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We appreciate Dr. Dieter’s interest in our article and the opportunity to respond to his letter. Patients in CAPRIE were intensively monitored for neutropenia, and severe neutropenia (<450 per microliter) was observed in six patients, four of whom were receiving clopidogrel (three women, one man, all of whom were Caucasian). Although these patients did develop neutropenia while receiving clopidogrel, we disagree with Dr. Dieter’s conclusion that clopidogrel “caused” the neutropenia in these patients. One patient was receiving chemotherapy for a malignancy when the neutropenia occurred. Two patients developed only transient neutropenia, which did not resume after clopidogrel was reinitiated, and they continued to receive clopidogrel for the duration of the study. We should mention that a fifth clopidogrel patient was described in the CAPRIE manuscript as having developed neutropenia but was found to have aplastic anemia and was, therefore, not considered by the Food and Drug Administration to have developed “neutropenia.” This fifth clopidogrel patient does not appear in the labeling for clopidogrel. (Similarly, two additional aspirin patients were described in the CAPRIE manuscript as having developed neutropenia; one had actually developed acute myelogenous leukemia, and one was found to have been neutropenic at study entry.)
Despite the “association” between clopidogrel and neutropenia in these four patients, we are no more convinced that clopidogrel caused their neutropenia than we are convinced that aspirin caused the neutropenia in the two patients in the aspirin group. It is important to distinguish between the frequency of “background” neutropenia or neutropenia from other causes among patients taking clopidogrel in CAPRIE from the neutropenia seen in >1% of patients treated with ticlopidine for greater than 1 month in whom profound life-threatening neutropenia develops requiring cessation of the drug and often requiring therapeutic interventions. This sort of severe neutropenia did not occur in any of the more than 9,000 patients in CAPRIE treated with clopidogrel and has been reported very rarely in the greater than 4 million people treated with clopidogrel since the drug was approved for use in the United States based on post-market surveillance (Dr. Melvin Blumenthal, MD, Bristol-Myers Squibb, personal communication).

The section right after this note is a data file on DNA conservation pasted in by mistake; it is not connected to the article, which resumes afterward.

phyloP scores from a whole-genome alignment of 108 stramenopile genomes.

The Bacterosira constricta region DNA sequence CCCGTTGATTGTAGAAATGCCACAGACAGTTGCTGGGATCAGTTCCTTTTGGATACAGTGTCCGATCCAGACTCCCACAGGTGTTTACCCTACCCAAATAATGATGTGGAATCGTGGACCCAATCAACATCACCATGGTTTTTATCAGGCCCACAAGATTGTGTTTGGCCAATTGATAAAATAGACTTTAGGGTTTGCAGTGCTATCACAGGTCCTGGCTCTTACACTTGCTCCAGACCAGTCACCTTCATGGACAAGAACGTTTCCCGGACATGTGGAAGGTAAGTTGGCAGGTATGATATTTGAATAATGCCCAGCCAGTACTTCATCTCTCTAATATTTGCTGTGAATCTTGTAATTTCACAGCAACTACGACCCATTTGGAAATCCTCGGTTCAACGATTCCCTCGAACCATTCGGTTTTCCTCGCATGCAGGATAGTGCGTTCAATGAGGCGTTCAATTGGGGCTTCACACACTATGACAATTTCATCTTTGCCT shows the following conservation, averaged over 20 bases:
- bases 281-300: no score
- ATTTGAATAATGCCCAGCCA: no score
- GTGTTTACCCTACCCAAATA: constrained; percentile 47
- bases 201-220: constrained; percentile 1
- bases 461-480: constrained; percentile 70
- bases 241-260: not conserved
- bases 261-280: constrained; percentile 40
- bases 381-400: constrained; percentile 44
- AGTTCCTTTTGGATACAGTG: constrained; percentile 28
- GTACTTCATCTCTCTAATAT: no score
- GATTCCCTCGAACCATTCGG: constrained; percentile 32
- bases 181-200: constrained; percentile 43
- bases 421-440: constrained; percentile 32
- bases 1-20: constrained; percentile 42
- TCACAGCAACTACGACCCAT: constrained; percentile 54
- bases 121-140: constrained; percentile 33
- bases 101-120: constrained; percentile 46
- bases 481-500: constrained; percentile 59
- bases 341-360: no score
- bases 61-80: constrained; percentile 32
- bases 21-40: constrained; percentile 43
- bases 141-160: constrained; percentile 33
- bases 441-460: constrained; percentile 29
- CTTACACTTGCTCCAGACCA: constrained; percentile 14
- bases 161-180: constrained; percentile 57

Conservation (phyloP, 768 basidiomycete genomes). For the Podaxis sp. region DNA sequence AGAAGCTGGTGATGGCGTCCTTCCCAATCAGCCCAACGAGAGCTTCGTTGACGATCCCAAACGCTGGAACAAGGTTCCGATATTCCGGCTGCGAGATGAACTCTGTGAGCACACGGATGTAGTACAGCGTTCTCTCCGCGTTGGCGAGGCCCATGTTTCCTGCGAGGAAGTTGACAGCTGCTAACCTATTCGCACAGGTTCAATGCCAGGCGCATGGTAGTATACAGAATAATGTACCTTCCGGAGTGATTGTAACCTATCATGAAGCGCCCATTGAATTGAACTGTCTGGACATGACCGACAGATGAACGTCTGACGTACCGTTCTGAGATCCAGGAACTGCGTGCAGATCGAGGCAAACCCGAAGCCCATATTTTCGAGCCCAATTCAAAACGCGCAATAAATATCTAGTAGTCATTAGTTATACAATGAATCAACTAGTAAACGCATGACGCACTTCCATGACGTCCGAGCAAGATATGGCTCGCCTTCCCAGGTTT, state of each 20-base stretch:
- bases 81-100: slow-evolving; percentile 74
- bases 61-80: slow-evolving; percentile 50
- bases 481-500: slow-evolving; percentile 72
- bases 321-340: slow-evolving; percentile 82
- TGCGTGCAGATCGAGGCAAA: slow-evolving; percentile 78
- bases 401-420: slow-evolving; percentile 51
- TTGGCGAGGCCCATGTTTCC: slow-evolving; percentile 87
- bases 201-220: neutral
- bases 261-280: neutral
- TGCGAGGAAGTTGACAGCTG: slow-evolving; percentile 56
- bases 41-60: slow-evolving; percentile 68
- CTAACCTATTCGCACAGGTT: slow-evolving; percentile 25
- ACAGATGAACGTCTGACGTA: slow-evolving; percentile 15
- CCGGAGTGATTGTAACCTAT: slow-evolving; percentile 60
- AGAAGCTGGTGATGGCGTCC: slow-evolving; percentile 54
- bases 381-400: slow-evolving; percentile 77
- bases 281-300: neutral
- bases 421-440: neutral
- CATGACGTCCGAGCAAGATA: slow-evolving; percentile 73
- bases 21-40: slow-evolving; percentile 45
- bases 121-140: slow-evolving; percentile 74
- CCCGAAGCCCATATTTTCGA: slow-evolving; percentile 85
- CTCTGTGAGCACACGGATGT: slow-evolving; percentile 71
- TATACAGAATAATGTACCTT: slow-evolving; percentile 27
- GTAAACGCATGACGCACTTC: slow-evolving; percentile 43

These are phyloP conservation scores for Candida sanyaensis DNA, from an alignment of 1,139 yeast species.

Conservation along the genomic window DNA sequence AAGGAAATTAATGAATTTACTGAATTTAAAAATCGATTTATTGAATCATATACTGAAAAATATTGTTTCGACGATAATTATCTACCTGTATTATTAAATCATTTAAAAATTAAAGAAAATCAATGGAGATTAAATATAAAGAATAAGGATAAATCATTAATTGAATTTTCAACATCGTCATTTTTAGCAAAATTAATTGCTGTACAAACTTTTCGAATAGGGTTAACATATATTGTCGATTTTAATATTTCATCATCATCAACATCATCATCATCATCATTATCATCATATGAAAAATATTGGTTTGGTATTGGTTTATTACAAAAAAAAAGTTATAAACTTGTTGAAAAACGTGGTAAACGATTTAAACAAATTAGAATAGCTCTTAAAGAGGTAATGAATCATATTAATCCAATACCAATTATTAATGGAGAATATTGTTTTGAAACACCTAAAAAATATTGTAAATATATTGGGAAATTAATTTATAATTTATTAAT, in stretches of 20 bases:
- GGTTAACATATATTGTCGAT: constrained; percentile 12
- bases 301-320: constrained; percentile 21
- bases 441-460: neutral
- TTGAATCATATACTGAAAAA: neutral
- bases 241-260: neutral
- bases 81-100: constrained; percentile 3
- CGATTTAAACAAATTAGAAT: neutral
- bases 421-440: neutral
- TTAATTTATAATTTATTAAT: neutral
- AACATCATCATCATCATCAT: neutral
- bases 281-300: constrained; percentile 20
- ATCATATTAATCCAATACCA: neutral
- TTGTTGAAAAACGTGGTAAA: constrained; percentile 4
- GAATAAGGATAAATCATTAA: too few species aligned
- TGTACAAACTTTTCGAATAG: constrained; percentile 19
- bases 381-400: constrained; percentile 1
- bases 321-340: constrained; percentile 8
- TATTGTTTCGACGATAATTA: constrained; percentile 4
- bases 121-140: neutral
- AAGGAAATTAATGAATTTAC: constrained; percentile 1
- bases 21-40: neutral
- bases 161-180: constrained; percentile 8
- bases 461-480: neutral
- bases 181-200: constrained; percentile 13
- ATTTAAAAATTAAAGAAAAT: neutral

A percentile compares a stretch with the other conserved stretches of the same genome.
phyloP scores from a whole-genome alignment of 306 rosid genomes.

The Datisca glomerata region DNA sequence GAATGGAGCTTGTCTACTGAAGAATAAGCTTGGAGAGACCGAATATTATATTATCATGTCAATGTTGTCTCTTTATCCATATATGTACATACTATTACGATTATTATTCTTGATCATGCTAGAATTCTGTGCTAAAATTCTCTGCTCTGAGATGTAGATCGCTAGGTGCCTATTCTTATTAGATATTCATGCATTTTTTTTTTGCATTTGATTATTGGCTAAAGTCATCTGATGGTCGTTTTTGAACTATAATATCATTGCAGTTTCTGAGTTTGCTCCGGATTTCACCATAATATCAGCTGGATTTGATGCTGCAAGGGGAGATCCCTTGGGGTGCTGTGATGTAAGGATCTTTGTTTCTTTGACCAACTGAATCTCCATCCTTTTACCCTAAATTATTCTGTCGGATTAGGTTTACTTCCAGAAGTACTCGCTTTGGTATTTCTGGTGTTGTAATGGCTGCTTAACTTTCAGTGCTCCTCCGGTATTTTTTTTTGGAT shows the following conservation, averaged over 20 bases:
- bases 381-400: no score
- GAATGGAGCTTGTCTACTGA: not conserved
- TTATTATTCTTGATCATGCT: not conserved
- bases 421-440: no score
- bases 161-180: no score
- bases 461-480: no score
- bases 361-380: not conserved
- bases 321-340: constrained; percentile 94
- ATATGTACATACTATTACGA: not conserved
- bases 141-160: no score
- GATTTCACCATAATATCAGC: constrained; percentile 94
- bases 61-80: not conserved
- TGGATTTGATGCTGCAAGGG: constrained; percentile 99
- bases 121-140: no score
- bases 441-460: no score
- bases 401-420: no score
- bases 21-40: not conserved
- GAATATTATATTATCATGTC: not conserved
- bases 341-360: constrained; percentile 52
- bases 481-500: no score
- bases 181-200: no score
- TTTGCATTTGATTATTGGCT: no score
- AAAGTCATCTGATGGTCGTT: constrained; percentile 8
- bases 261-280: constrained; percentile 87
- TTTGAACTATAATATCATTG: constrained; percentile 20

In conclusion, the frequency of neutropenia among patients taking clopidogrel appears to be similar to the background occurrence of neutropenia in patients taking aspirin, and the evidence from CAPRIE and all other randomized trials suggests clopidogrel does not cause neutropenia, as we stated in the article.
- American College of Cardiology